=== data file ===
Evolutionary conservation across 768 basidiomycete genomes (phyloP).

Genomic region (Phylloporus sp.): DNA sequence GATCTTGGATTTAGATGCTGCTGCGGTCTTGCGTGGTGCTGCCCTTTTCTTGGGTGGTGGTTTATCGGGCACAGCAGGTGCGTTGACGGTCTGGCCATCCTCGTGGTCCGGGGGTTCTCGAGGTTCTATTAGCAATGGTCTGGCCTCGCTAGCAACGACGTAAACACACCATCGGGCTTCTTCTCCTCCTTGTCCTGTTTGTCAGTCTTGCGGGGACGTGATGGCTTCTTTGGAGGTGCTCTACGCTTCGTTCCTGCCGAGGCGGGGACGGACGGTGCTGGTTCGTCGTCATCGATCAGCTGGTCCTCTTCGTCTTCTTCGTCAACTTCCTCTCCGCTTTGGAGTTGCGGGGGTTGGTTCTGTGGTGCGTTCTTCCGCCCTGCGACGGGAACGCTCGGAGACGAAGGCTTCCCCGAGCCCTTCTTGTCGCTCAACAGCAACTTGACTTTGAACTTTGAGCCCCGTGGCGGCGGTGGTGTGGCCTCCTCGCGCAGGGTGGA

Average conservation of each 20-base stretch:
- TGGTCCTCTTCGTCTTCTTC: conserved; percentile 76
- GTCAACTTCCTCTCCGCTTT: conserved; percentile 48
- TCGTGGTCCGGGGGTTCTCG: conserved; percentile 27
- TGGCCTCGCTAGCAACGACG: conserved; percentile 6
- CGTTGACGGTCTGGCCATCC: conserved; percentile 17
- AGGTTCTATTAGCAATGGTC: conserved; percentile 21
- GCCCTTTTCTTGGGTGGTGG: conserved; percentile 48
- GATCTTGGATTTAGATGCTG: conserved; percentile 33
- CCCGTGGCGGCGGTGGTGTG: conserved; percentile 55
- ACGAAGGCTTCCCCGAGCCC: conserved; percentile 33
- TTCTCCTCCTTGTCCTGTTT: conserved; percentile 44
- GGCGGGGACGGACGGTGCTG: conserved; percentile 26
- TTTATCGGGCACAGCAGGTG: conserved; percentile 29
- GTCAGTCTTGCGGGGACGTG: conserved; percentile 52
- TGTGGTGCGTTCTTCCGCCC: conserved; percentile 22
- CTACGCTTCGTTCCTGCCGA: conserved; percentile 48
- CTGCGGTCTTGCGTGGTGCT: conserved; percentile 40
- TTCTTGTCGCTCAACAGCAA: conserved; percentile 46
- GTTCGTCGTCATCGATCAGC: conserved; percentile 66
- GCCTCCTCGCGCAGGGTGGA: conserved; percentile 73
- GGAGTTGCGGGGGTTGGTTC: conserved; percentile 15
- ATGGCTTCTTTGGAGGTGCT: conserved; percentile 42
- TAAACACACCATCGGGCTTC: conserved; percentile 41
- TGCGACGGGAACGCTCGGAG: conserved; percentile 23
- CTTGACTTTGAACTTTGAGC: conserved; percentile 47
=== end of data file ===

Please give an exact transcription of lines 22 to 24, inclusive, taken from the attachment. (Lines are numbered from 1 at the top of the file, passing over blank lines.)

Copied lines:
- GTTCGTCGTCATCGATCAGC: conserved; percentile 66
- GCCTCCTCGCGCAGGGTGGA: conserved; percentile 73
- GGAGTTGCGGGGGTTGGTTC: conserved; percentile 15